Market update – December 2018

Months of Brexit speculation and uncertainty came to a head in November as the UK and the EU finally succeeded in producing a Withdrawal Agreement. MPs were due to vote on the deal on 11th December, but this has now been put back to the week commencing 14th January to allow more time for discussion on the outstanding concerns.

If the Withdrawal Agreement passes this hurdle, the UK will quit the EU as planned on 29th March 2019, and the transition process will begin, during which the UK will still be part of the EU Single Market and Customs Union. It is, however, unclear whether the deal will receive sufficient backing in the House of Commons. In the absence of any prospect of a renegotiation, the UK could face political upheaval and the possibility of another referendum or a General Election.

Sterling was further destabilised by the Bank of England’s (BoE’s) downbeat assessment of the impact of Brexit. The pound ended November at €1.12 against the euro and below US$1.18 against the US dollar.

UK share prices have fallen sharply as investors became increasingly rattled by a combination of factors, including concerns over global growth and worries over Brexit. The FTSE 100 Index fell by 5.1% during October and 2.1% during November, while, the FTSE 250 Index fell by 6.8% in October and 2.3% in November.

In terms of the markets overall, 2018 has been a poor year, with the majority of asset classes measured in US dollars expected to show negative returns. UK investors have fared slightly better due to weaker sterling. Corporate earnings growth has been very positive, but outweighed by a combination of the tightening of central bank liquidity, political pressures and the assumption that the growth phase of the economic cycle is nearing its natural end.

The UK economy posted quarter-on-quarter growth of 0.6% over the three months to September, underpinned by activity in the construction and manufacturing sectors. According to the latest forecasts from the European Commission (EC), the UK economy is tipped to expand by 1.3% in 2018 and by 1.2% in 2019 and 2020. In comparison, the eurozone’s economy is expected to grow by 2.1% this year, slowing to 1.9% next year and 1.7% in 2020. By 2020, the UK’s economic growth is forecast to lag that of every member state in the euro area.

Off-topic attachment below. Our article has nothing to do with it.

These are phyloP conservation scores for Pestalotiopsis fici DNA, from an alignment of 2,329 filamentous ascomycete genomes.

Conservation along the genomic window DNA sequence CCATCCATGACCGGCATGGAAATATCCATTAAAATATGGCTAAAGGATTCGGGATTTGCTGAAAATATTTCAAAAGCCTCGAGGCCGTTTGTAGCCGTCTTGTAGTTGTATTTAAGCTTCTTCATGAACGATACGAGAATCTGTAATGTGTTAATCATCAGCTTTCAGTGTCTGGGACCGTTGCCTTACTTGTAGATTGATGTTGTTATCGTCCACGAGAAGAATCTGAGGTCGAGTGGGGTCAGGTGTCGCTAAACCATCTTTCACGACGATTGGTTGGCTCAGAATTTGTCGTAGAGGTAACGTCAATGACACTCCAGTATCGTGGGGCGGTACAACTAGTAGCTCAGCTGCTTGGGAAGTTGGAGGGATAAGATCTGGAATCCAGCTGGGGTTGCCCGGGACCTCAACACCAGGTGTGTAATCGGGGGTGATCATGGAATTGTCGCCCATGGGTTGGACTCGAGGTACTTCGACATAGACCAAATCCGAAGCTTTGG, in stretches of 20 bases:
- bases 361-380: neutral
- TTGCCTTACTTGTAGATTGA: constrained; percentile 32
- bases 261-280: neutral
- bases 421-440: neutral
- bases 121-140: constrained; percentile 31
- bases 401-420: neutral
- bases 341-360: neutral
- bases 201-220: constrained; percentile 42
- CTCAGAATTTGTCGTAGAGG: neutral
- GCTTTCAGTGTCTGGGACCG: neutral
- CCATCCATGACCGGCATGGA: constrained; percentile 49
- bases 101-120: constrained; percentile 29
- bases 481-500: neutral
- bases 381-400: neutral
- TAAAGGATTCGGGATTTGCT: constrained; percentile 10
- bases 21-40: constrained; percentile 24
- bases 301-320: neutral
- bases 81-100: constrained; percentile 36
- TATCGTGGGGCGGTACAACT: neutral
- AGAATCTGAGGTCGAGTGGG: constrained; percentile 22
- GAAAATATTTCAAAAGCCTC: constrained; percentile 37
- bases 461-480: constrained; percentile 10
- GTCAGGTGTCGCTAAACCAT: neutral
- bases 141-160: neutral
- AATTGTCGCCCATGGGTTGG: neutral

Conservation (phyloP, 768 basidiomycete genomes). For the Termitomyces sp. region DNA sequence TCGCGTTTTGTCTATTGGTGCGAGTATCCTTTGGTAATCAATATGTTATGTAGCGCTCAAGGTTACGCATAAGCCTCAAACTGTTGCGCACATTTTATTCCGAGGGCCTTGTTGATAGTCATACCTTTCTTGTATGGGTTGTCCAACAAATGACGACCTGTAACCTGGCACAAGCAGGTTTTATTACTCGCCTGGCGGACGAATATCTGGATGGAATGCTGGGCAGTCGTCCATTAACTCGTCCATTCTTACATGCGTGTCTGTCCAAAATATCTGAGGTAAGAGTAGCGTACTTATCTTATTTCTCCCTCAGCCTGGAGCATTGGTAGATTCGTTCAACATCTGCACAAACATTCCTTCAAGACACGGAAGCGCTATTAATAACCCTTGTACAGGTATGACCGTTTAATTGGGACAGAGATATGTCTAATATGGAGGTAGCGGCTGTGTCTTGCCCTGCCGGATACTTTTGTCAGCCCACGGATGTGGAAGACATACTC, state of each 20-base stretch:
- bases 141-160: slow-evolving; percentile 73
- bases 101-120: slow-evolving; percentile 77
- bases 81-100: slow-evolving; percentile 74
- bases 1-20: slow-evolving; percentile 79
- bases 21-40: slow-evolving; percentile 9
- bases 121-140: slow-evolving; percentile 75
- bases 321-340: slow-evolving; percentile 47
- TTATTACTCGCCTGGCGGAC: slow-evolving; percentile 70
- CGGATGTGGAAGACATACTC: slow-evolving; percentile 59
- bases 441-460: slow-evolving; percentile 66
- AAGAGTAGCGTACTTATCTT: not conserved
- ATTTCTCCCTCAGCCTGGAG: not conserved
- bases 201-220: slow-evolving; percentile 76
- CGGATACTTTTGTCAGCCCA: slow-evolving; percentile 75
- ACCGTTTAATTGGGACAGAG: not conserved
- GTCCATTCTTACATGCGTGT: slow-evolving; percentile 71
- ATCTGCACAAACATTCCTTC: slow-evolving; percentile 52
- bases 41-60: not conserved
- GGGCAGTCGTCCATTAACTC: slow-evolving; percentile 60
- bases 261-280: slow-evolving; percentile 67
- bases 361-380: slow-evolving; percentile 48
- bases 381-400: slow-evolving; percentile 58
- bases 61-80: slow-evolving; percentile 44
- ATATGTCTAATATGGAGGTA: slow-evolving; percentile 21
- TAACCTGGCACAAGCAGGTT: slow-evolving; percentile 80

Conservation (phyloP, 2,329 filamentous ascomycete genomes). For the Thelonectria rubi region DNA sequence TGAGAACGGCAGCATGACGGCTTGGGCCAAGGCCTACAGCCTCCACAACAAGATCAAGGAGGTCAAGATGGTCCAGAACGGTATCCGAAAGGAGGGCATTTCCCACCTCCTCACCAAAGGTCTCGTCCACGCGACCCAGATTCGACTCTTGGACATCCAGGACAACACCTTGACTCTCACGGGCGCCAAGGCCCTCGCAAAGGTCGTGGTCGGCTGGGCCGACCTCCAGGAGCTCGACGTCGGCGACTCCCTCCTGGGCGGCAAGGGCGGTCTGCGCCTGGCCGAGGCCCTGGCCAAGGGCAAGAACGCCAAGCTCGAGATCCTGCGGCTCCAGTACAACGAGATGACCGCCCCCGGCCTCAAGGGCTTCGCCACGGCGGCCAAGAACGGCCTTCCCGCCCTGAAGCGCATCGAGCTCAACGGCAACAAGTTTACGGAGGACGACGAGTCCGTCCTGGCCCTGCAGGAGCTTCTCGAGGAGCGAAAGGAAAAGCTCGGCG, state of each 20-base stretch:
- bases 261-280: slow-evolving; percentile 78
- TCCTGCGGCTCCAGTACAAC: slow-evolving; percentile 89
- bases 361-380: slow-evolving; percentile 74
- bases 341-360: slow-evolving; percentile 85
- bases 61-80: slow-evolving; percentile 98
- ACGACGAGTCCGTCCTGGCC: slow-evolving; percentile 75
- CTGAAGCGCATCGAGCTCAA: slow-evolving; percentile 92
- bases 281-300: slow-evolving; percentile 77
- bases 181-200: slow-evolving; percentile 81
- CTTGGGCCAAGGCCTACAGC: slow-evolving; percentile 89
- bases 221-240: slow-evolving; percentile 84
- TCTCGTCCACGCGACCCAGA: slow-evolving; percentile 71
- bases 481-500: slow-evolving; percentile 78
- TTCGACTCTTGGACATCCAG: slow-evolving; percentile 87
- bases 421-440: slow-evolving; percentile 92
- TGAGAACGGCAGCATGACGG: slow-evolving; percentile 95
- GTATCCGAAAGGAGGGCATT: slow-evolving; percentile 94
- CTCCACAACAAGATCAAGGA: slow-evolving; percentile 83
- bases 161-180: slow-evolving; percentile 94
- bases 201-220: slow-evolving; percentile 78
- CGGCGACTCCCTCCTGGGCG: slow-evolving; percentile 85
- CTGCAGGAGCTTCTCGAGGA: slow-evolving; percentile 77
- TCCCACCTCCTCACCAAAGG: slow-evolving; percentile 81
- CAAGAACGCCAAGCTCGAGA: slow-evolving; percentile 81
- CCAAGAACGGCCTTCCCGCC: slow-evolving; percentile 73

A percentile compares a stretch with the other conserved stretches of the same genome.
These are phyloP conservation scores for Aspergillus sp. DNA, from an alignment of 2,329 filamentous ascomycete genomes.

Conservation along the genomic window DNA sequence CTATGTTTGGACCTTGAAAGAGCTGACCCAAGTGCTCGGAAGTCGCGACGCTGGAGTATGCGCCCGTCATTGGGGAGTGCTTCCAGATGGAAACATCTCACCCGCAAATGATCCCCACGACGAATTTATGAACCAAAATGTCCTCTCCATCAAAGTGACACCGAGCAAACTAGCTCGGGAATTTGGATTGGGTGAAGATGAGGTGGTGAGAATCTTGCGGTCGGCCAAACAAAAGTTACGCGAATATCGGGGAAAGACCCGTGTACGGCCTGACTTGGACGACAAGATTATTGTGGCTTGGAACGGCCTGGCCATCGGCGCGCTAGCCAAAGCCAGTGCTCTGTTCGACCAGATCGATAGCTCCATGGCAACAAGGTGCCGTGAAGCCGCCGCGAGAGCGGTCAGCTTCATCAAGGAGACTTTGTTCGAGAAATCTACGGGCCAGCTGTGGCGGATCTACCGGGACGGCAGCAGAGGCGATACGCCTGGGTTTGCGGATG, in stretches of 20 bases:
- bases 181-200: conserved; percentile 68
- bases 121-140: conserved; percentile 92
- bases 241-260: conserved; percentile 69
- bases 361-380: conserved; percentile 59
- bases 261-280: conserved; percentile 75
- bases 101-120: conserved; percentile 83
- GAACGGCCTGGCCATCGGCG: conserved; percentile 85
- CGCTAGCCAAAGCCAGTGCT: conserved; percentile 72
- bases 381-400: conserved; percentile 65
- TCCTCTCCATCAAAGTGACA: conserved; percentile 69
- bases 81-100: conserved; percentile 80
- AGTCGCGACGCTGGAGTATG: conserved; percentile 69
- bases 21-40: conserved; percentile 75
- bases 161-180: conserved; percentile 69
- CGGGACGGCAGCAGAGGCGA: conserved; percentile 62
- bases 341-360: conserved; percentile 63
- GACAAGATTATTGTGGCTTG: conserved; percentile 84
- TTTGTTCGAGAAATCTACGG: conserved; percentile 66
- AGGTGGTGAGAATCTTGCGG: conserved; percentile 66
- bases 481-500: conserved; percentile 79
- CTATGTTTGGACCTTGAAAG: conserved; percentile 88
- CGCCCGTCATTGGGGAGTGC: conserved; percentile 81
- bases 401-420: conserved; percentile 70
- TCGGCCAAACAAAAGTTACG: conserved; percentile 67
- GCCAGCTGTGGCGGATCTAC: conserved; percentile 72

Sentiment in Europe was further dampened by Italy’s ongoing fiscal woes: having unveiled a controversial draft budget in September, Italy’s leaders were ordered by the European Commission (EC) to submit a revised budget. The eurozone’s economy grew at an annualised rate of only 1.7% during the third quarter, compared with 2.2% in the second quarter.

Investor sentiment in the US was dominated by developments in politics, trade, and monetary policy during November. Unsurprisingly, the Democrats took control of the House of Representatives in the US midterm elections, while the Republicans retained control of the Senate. The outcome reduced the probability of further tax cuts; looking ahead, investors’ attention is likely to revert to the issue of trade amid unresolved tensions between the US and China following the G20 summit in Buenos Aires.

Having grown at an annualised rate of 4.2% in the second quarter of 2018, the US economy expanded by 3.5% during the third quarter, underpinned by consumer and government spending. The International Monetary Fund (IMF) downgraded its forecast for economic growth in the US next year from 2.7% to 2.5%.

Japan’s economy shrank during the three months to September, contracting at an annualised rate of 1.2%. Spending and export activity were hampered over the summer by a series of natural disasters, and exports fell by 1.8% year on year during the period. Looking ahead, it is feared that disruptions to trade resulting from the acrimonious trade war between US and China could have a particularly adverse effect on Japan, which holds a key position in the global supply chain.

Closer to home, ONS (Office of National Statistics) figures for 2017 showed that, of the four UK nations, Northern Ireland had the highest growth in GVA (Gross Value Added) per head, at 3.1%. The GVA measure shows how the economy is performing at a local level. The best performing area was Causeway Coast and Glens, with growth of 8.9%, while the worst performing was Mid and East Antrim with a fall of -7.0%, mainly attributed to the closure of the JTI plant.

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